Fiennes had picked his moment well. Ever since the dramatic Iranian Embassy Siege of 1980, the press, and to some degree the public, have been obsessed by the idea of special forces.
Although its ‘high-tech’ features, such as an auto-loader for the main armament and its ultra-compact multi-fuel engine, were superficially impressive, they proved to be complex to maintain and highly unreliable.
The boneyard here at Davis-Monthan was established in 1946 to store WWII bombers and transports.
In the 1950s, the Cold War was at its height. To many, it seemed to be a question of when, rather than if, Soviet forces would exploit their overwhelming numerical superiority with a ‘steamroller’ offensive against Western Europe.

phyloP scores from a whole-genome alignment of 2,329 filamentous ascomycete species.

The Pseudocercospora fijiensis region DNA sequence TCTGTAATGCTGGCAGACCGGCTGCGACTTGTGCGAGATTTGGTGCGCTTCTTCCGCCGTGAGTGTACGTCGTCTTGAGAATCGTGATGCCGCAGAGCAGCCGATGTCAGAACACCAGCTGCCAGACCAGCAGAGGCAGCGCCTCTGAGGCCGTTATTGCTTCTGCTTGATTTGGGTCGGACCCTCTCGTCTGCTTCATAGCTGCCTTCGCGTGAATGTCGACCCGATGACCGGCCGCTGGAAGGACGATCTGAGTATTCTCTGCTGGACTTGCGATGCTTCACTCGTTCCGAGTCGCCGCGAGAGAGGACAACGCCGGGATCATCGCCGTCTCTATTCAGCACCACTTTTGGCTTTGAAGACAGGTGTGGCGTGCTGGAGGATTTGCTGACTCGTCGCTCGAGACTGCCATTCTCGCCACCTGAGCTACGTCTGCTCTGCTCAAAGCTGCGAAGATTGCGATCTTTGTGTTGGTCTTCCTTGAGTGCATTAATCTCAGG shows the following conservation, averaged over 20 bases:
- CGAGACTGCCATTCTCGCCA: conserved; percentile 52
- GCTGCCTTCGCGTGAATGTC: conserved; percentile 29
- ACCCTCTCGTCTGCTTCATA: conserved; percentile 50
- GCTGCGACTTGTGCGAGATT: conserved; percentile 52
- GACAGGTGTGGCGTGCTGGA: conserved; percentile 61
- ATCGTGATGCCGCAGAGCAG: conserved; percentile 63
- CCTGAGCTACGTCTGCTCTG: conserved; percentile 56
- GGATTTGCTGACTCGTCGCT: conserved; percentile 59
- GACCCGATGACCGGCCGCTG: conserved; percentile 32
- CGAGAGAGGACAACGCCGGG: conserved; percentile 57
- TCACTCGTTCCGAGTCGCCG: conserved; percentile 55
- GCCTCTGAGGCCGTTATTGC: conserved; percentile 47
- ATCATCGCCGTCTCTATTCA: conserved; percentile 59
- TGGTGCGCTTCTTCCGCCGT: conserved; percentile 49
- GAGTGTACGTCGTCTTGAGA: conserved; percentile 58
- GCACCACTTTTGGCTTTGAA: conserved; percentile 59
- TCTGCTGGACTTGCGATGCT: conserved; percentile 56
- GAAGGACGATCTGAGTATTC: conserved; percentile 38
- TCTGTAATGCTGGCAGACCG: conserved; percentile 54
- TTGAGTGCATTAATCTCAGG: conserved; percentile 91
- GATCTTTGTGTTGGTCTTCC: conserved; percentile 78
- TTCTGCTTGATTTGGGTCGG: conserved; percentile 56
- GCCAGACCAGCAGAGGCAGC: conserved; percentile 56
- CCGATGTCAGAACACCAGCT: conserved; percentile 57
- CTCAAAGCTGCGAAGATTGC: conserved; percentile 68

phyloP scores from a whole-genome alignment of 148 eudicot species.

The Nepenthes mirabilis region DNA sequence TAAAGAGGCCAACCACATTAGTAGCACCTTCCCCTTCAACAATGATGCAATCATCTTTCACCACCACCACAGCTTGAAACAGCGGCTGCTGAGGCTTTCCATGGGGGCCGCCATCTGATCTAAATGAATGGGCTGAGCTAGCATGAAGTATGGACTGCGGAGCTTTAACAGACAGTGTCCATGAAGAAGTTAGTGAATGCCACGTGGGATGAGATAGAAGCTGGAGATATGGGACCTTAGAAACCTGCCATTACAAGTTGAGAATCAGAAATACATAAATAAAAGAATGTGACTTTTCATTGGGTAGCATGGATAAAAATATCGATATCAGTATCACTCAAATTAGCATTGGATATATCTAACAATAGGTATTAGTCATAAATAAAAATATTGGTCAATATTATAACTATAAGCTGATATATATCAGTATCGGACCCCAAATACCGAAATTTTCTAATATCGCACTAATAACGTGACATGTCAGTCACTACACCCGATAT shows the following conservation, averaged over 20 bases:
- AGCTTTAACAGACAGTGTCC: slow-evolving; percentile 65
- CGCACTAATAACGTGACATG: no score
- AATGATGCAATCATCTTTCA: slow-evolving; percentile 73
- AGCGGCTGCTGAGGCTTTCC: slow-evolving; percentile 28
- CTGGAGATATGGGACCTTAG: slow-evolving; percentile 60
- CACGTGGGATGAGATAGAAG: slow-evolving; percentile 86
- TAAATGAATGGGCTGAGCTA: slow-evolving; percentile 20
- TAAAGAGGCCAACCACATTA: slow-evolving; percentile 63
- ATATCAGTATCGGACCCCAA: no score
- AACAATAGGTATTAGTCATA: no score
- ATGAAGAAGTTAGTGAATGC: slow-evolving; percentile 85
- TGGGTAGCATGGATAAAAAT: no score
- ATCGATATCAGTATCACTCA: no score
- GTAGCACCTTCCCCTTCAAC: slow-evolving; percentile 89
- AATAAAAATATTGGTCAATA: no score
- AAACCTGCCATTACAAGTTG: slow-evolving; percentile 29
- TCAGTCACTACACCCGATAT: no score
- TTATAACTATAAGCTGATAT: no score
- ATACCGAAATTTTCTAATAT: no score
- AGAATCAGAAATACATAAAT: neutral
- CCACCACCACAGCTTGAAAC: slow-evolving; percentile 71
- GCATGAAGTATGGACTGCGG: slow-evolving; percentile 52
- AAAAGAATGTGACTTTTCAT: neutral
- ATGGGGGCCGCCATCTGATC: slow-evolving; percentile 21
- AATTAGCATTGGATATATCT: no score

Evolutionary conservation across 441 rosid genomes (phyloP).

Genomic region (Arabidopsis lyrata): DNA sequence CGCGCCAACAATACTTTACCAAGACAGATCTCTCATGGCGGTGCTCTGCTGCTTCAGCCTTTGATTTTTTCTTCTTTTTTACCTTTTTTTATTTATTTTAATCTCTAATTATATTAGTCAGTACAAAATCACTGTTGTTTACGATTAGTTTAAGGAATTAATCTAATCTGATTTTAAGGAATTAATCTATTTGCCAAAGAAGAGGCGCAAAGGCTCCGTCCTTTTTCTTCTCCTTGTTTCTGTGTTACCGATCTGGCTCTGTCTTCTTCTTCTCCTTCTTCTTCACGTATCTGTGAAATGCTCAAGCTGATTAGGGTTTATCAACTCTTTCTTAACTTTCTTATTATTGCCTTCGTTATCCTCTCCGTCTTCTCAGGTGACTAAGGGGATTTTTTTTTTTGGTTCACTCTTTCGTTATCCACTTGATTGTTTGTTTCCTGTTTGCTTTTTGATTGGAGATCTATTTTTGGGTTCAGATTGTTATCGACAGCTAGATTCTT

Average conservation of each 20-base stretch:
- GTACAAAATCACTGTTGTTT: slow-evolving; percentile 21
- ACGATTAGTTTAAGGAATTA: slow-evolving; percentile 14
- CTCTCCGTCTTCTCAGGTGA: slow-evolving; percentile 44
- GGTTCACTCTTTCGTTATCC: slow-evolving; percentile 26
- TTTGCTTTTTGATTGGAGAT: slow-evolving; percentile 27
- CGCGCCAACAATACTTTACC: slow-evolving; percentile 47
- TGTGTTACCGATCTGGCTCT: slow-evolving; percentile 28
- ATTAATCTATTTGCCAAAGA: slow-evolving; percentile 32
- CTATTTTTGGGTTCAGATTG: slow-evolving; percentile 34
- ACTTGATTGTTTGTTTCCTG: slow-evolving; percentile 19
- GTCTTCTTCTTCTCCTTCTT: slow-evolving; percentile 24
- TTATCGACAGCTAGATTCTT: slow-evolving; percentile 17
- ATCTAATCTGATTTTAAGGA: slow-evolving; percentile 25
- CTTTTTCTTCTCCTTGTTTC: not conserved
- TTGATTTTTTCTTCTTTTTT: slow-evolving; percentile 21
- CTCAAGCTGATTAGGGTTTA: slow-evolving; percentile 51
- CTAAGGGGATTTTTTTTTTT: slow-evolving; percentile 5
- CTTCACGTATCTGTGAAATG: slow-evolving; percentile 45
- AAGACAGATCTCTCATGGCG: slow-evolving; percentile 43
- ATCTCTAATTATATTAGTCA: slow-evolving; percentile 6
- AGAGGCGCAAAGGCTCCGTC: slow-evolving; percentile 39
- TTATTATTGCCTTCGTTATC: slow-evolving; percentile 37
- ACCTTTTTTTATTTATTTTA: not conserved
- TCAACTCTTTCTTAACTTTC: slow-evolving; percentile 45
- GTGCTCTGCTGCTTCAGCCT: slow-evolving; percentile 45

The Cuban Revolution of January 1959, the Bay of Pigs Invasion of April 1961, and the Cuban Missile Crisis of October 1962 were events of worldwide significance. All three of these events were, in very different ways, remarkable military collisions. Marking the 60th anniversary of the Cuban Revolution, we take a detailed look at this epic struggle against the odds.
Seema Syeda reviews the newly remodelled RAF Museum. Museums, I thought in a rather prosaic way as I sat underneath the bomb bay of an Avro Vulcan B2 in the RAF Museum’s Hangar 5, usually chronicle the events of the past. Meandering through the corridors of the British Museum, for instance, gazing at the ossified warriors […]